Story from a Photograph – Unknown Soldier and His Uniform

No information on the following 2 photographs, other than both of these were part of the estate of Harold Stewart and purchased at the same time as the photograph of Gordon Dewar.

1.
The first sepia photograph measures 3″ x 5″ and depicts a soldier in his uniform.

2.
Browne Belt & Shoulder Cross Strap
The Sam Browne belt is a wide belt, usually leather, supported by a narrower strap passing diagonally over the right shoulder

3.
The Canadian Militia began the war wearing the Service Dress cap, which was characterized by a stiff crown and peak, with a leather chinstrap retained by metal buttons. 

4.
Collar:  Open collar – officer’s uniform.
An open collar design, allowing the wear of a shirt and tie underneath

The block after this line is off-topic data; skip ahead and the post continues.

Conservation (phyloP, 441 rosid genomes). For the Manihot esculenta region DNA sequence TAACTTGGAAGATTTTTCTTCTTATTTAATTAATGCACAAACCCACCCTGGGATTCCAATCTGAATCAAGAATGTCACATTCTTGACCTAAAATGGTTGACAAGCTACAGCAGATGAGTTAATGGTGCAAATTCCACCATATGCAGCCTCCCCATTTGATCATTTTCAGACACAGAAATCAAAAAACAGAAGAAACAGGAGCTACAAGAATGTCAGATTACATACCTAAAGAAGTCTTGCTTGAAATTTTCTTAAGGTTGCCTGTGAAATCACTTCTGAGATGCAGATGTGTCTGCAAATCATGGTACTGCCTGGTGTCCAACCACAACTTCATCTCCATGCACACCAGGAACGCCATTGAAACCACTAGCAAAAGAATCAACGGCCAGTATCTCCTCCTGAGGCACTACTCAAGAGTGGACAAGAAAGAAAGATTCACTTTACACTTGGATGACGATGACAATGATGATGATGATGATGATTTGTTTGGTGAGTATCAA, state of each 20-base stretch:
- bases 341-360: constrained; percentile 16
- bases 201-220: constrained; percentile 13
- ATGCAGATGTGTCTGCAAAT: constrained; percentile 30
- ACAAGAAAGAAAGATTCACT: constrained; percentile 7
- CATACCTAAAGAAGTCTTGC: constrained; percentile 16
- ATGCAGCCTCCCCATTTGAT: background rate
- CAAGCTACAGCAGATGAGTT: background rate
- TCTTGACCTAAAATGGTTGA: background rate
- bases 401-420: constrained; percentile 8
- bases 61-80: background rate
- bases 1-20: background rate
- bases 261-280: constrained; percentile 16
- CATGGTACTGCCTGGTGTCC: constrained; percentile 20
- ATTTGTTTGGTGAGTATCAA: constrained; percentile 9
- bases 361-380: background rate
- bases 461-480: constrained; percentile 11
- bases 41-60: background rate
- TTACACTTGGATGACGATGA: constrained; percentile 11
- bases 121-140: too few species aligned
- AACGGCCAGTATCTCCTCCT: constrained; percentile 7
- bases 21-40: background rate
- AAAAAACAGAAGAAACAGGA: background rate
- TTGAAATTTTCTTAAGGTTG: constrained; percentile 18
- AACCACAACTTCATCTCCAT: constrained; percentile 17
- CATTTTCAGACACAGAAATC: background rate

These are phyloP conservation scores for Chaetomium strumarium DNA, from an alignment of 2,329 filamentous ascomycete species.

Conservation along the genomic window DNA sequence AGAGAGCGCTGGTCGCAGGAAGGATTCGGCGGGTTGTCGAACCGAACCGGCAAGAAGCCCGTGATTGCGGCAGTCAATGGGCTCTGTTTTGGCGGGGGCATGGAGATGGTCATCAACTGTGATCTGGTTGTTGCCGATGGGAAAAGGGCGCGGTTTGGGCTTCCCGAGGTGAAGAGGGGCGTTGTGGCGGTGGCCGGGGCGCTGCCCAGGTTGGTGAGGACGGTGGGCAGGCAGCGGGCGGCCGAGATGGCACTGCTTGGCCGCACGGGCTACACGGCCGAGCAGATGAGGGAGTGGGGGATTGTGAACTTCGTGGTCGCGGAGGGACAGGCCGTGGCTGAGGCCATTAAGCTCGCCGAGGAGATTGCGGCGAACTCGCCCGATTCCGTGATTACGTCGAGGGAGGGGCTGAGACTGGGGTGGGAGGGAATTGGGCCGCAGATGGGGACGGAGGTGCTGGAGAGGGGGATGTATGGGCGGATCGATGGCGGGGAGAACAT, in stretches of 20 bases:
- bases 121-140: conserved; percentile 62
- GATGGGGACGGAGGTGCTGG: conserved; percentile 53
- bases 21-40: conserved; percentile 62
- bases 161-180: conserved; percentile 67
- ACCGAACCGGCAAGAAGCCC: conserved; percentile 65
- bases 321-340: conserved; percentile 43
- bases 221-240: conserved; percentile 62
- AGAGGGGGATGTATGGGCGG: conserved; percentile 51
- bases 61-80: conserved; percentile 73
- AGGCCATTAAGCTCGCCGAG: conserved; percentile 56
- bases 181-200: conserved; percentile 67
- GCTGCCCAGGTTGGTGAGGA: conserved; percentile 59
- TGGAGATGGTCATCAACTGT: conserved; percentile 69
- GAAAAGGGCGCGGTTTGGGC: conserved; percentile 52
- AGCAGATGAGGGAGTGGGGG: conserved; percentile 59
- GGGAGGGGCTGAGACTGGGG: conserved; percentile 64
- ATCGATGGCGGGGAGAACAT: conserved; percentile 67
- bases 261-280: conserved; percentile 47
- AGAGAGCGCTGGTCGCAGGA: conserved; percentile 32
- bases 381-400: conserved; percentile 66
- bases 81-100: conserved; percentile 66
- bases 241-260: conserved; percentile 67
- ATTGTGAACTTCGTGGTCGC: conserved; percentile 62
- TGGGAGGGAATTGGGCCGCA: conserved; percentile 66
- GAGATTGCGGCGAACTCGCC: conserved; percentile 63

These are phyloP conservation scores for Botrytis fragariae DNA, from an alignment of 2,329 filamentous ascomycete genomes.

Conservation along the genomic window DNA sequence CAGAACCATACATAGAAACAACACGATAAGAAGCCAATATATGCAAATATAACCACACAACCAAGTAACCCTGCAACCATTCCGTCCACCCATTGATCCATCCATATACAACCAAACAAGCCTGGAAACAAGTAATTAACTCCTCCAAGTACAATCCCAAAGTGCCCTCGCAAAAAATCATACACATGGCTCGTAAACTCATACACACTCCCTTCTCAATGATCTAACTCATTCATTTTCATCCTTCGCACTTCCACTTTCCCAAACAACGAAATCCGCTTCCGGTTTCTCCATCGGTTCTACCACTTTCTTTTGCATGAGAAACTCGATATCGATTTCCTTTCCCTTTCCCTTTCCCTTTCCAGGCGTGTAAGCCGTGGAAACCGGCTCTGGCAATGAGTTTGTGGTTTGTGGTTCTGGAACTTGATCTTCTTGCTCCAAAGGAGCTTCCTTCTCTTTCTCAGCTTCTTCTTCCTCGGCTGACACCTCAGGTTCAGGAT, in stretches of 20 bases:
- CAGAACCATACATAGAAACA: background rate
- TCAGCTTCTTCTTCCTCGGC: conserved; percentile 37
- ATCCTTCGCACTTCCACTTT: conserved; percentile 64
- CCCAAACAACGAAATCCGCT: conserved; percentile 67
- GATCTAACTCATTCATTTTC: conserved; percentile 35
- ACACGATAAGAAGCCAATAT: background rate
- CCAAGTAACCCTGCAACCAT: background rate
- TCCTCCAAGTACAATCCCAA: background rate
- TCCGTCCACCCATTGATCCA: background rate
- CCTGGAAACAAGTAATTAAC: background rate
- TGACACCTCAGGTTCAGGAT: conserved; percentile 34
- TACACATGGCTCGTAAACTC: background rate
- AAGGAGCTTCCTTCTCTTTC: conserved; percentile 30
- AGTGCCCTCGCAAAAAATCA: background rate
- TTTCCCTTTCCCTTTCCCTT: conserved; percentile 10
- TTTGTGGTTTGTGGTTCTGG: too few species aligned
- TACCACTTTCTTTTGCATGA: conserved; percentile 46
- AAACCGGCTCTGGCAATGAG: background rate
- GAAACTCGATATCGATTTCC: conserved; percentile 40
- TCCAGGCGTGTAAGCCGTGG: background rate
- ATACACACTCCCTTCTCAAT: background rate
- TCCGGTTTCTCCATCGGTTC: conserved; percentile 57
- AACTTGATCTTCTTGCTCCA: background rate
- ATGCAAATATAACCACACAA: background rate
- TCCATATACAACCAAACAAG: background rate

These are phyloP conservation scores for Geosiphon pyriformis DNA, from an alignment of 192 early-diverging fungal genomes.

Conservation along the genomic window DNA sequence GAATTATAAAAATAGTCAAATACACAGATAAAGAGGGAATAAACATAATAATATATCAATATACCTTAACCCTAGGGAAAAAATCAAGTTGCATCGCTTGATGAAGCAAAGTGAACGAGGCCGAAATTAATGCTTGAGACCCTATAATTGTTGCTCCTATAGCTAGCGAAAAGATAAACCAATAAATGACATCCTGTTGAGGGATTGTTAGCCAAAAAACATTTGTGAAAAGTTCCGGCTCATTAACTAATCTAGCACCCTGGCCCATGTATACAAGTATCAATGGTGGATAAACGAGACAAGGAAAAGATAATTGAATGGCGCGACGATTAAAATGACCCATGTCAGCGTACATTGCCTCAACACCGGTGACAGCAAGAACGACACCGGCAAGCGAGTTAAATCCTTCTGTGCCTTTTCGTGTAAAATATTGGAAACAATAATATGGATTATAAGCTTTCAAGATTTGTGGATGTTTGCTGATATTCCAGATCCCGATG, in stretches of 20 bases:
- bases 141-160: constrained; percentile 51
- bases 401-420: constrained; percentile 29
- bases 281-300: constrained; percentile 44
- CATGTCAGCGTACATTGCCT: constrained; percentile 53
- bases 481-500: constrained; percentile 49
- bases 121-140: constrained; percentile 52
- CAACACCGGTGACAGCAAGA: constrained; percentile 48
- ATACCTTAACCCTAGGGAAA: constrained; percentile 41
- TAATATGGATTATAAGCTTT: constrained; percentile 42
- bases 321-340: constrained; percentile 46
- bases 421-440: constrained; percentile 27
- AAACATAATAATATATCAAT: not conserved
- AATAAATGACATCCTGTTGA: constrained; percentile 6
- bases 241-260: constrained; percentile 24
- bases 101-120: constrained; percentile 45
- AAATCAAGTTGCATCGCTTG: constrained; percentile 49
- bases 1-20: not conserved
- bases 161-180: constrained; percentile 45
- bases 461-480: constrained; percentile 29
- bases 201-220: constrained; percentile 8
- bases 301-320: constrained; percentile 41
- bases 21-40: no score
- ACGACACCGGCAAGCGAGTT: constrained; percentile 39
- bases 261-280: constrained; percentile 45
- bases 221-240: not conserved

5.

6.

7.
Front Closure:  4 button front
Pockets:  Two breast pockets, box pleated, with scalloped cut flaps secured by buttons.  Two hip pockets with flaps and buttons.

8.
Belt: Leather belt

11.
Swagger stick – is a short stick or riding crop usually carried by a uniformed person as a symbol of authority. A swagger stick is shorter than a staff or cane, and is usually made from rattan.
In the British Army before World War I, swagger sticks were carried by all other ranks when off duty, as part of their walking out uniform
Boots
Spats
Spurs

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The Good Conduct Chevrons were worn on the left sleeve of the Service Dress uniform, with each 1-bar chevron representing four years of service, to a maximum of four.
Good Conduct Chevrons

Puttees are strips of cloth, which were worn wrapped around the lower leg in a spiral pattern, from the ankle up to below the knee. They provide ankle support and prevent debris and water from entering the boots or pants.